Blog piece
12 June 2017

Over the last year a number of our undergraduate students at ULIP have been involved in supporting the work of the Paris Centre for Migrant Writing and Expression.

Under the guidance of Director of Research, Dr Anna-Louise Milne, students have been assisting at the regular translation workshops run by the Centre, giving the migrants and asylum seekers who attend them the opportunity to practise their English language skills.

We asked one of those students, Andrew Morgan, to reflect on his experiences at these workshops over the last few months.

 

Immigrant, foreign, unwanted, terrorist, refugee. These words are often used when we think of an outsider coming into our country and into our cities. We often forget the human spirit that is within everybody and we stick to labelling them and not actually letting their voices be heard.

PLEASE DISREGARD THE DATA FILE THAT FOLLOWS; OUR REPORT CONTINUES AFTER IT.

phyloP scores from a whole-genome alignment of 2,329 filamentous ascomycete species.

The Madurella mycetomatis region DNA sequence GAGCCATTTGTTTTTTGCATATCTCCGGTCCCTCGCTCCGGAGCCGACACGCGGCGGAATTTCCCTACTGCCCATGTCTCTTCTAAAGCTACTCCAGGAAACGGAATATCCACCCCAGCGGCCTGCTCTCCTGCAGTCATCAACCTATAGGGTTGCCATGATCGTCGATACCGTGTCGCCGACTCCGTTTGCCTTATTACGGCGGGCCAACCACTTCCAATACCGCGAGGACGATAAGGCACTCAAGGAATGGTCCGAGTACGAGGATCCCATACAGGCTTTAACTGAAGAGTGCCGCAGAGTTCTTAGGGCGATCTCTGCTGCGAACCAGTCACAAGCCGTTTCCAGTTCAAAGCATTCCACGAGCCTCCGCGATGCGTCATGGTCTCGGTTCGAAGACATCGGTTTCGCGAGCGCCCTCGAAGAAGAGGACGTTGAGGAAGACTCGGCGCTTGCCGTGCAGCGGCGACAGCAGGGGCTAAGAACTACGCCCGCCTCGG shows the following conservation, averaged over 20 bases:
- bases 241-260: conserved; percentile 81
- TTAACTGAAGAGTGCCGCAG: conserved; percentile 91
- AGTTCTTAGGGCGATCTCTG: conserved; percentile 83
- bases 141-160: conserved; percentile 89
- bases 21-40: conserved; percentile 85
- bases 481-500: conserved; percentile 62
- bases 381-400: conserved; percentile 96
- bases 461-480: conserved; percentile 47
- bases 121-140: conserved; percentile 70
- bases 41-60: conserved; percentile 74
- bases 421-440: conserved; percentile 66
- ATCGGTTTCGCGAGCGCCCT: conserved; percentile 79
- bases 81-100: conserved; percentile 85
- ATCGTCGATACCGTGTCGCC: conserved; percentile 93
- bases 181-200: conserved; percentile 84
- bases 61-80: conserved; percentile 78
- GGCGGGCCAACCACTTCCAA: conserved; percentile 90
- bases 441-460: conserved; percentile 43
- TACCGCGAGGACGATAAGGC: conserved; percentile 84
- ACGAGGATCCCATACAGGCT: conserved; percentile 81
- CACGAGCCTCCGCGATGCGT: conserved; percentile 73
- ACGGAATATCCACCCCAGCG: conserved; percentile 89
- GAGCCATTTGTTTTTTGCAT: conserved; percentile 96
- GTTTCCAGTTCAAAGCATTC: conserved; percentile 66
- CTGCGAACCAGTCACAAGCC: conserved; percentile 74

Recently students at ULIP were given the opportunity to abolish these stereotypes and to give something back. After being involved with translation workshops with academic staff in the Institute’s upstairs classrooms, the group of refugees - all coming from numerous different backgrounds - would descend into the ULIP student basement and enjoy a cup of English tea.

The goal? Allowing the refugees to interact with the British people first hand, allowing them to practise the English that they are learning. In return what do the students achieve? Personally, speaking I would say gratitude; in this world today we take things for granted because they are given to us so easily, we have this sort of self-righteous expectation that we deserve everything. Listening to some of the stories from the refugees was a massive eye opener, the paths that they have taken and the distances they travelled just to get to somewhere that they can call safe, somewhere that they can call home.

ULIP students embraced this experiences with open arms and have strived to get more involved when possible. The age old ‘British tea-time’ was a delight for all and made people more aware of the current situation of thousands of people around the world. We are all different but we are all human.